To treat hypoglycemia, those living with diabetes should regularly check their blood sugar levels. If levels are 70mg/dl or lower, it is recommended to consume 15-20 grams of carbohydrates and check levels again 15 minutes following consumption. If low blood sugar levels continue, repeat. Once blood sugar returns to normal, the individual should consume a small snack if the next planned meal or snack is more than an hour or two away to prevent recurrence of hypoglycemia.

Part 1 of 4

February 23, 2015

Investors in Afrezza Don't Appreciate Questions

A person that says he is a researcher is calling me out for my recent blog on Afrezza. If he is indeed a researcher, why does he need to hide under a user name? Oh, probably because he may be afraid of exposing his true investing nature in Afrezza.

I do appreciate him for promoting my blog. I am not confused as he tries to portray me, but I will not use Afrezza. I think until many other issues are put to rest, many people will wait and make sure that Afrezza will not end up as Exubera did – being pulled from the market for lack of use. Many of the people posting are investors and are forcing issues like joining diabetes forum websites and in essence advertising Afrezza. Most of the good forums are deleting these posts and when they republish them, they are banned as a participant from the forum. All forums will accept paid advertising, but will delete advertising that is free in this manner.

Some people with diabetes that I have talked to are afraid of what it will do to their lungs and some are afraid of lung cancer. I just tell them that if they are afraid, then wait until Afrezza has been on the market for five to seven years and this will confirm or deny their fear. Others have said the acute bronchospasm that has been observed will cause them not to use it. One said this applies to him as he has been recently diagnosed with COPD and therefore he would not consider using it.

Others in our support group are now saying that the research into smart insulin may be worth waiting for, as rodent testing has been very positive. The researchers are now developing the smart insulin into a therapy for human use. The sad part of this is that it will not be ready for clinical trials for another 2 to 5 years. Presently, this is being targeted for people with type 1 diabetes, but maybe it will become available “off label” for type 2.

Either way, I have to wonder if inhaled insulin will be that popular. It may be among the younger people with diabetes, but without testing in the elderly, many may avoid using it.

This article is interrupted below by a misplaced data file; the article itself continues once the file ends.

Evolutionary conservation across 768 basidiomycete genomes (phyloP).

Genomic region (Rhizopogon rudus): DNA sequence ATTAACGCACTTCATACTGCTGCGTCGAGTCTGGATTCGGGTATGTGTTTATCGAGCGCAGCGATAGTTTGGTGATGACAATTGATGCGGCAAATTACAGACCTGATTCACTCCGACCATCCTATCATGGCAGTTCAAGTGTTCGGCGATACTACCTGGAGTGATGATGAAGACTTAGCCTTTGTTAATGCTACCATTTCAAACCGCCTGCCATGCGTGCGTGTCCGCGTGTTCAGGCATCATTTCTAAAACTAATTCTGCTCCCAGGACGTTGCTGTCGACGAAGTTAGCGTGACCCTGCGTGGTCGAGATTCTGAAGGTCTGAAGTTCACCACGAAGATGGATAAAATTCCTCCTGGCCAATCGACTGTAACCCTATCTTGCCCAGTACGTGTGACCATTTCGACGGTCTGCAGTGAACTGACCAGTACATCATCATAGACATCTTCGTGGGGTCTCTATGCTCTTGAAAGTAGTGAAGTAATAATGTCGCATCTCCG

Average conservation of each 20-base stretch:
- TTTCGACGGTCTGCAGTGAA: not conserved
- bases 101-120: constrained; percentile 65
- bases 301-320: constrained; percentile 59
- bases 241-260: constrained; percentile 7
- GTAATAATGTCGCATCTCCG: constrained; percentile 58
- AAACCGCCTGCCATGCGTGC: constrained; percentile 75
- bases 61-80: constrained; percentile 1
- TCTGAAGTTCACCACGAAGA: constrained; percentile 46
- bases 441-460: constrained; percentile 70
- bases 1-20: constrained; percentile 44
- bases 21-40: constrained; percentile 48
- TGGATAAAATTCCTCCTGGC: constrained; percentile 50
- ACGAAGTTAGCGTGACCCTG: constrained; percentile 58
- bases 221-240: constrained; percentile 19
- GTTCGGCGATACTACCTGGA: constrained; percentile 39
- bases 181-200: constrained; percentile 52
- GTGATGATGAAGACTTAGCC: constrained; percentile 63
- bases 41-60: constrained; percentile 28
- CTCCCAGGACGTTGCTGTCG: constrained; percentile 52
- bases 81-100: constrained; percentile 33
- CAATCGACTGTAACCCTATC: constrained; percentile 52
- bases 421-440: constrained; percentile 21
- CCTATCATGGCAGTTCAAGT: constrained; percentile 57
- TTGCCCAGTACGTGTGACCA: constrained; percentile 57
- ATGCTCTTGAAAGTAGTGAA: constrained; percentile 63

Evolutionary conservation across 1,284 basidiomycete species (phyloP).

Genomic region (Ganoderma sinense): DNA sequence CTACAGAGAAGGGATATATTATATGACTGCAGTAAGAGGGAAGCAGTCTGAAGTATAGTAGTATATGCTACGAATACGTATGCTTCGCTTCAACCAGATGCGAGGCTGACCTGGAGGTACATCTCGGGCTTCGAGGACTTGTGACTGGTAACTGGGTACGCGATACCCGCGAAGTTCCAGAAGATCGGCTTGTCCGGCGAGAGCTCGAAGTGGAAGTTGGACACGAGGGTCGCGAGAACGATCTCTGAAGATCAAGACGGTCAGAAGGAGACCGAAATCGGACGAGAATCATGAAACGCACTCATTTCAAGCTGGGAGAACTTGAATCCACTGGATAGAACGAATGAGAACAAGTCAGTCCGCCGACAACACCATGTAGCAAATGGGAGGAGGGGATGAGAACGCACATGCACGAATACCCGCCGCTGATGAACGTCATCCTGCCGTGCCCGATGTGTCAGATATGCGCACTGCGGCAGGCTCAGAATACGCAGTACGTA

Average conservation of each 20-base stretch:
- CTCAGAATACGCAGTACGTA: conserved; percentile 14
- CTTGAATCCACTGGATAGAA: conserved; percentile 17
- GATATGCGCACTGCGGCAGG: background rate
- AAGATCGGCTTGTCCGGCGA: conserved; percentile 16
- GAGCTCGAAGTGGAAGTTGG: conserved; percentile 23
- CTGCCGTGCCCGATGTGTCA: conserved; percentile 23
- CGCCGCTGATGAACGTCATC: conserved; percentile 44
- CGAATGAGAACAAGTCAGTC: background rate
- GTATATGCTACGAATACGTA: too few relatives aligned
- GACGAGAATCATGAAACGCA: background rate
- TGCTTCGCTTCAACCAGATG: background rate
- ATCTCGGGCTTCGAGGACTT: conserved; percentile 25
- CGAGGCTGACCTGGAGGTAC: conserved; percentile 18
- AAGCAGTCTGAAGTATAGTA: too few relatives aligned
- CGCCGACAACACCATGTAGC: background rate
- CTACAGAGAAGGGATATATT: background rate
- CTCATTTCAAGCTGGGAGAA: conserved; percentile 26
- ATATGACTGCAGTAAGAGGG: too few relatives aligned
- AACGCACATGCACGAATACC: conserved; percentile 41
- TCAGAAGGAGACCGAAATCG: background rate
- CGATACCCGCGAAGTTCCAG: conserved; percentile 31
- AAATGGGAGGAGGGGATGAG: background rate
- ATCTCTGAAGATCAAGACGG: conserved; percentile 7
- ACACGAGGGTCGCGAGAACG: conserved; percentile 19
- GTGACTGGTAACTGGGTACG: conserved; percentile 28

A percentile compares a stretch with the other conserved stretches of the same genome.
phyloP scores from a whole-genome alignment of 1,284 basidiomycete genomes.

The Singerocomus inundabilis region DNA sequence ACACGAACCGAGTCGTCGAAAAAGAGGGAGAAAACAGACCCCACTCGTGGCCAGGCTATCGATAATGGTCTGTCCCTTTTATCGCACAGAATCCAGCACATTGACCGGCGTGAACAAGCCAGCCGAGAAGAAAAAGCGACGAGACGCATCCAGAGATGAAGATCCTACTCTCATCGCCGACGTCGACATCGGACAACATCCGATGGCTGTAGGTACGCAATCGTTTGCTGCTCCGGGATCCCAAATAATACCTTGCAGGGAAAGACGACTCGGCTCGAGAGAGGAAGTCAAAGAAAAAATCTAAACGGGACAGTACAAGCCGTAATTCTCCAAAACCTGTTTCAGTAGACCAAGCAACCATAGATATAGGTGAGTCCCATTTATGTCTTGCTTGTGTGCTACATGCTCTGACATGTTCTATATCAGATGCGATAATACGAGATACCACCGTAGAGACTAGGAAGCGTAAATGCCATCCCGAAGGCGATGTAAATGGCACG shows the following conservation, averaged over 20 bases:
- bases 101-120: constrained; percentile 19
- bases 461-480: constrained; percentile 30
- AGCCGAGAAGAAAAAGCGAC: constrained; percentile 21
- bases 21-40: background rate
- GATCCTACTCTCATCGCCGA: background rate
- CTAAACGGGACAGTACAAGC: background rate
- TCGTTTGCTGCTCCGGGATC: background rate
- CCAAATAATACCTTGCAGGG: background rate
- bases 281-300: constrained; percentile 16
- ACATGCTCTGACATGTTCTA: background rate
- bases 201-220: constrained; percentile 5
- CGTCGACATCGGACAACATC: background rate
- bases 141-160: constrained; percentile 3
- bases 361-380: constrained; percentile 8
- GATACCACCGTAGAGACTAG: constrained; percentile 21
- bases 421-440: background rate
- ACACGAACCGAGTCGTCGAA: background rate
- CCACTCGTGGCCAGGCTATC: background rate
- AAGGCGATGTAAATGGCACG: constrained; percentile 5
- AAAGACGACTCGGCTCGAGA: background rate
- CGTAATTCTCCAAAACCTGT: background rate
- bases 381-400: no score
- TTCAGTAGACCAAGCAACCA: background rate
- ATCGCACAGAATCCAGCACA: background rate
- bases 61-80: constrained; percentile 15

February 22, 2015

Still Learning about Sleep Apnea

I thought I had learned a lot about sleep apnea, but the lessons keep coming. I am now on my third CPAP machine and I am happy that I still ask questions. It seems that sometimes I ask too many questions as I am still searching for the right combination of machine, mask, and supplies to give me a great night's sleep. A question I asked recently has resulted in more problems as I believe an incorrect adjustment was made instead of the one I asked for.

I have had to change from a nasal mask to a full-face mask because of problems of breathing through my mouth. This will require some getting used to for me. Another problem that will require adapting is from a machine with an easy fill humidifier to one that cannot be filled beyond a certain level. Overfill slightly and then the air hose from the machine to the mask needs to be removed and the water drained out of the air hose. Then, while the machine is off, the humidifier needs to be drained to the right level. Fun, fun, and more fun for me.

I am happy that this CPAP machine runs more quietly than the previous machines, but I do miss the large capacity water container of my first CPAP for humidity. The last two have had small containers that only last for a day.

I have received questions from other readers and friends that wonder how I can tolerate wearing a mask of any type and sleep. I can only say that with the rest I am receiving by wearing the mask and using my CPAP, I would not want to sleep without it. I can remember how tired and sleepy I was before the CPAP machine that as long as I need it, I will use it.

A friend of Allen and me, who also has diabetes, refuses to wear a mask because he is so claustrophobic. He has even refused to use an oral device. He will not shut the bathroom door when he is using it and refuses to have a curtain for his shower. To play a joke on him one day, as he was getting his coat out of the closet, Allen pushed him in and shut the door. Allen will not do that again as he now has removed the door and refuses to put it back. Other closet doors are now missing in his home. Allen recently said he had been shown the results of the last sleep study by our friend and the apneas were almost normal. Our friend is happy about this as he has lost weight and had also refused surgery and another treatment.

While my CPAP machine is a true BiPAP or as others call it, an AutoPAP, I do like it as it is set with two settings, one for the lowest pressure, and one for the highest pressure. Then the machine self adjusts as I sleep to keep me breathing and not having apneas. I used a different source for my machine than previously because I felt I was not obtaining reliable service or even caring service. The number of problems just kept multiplying.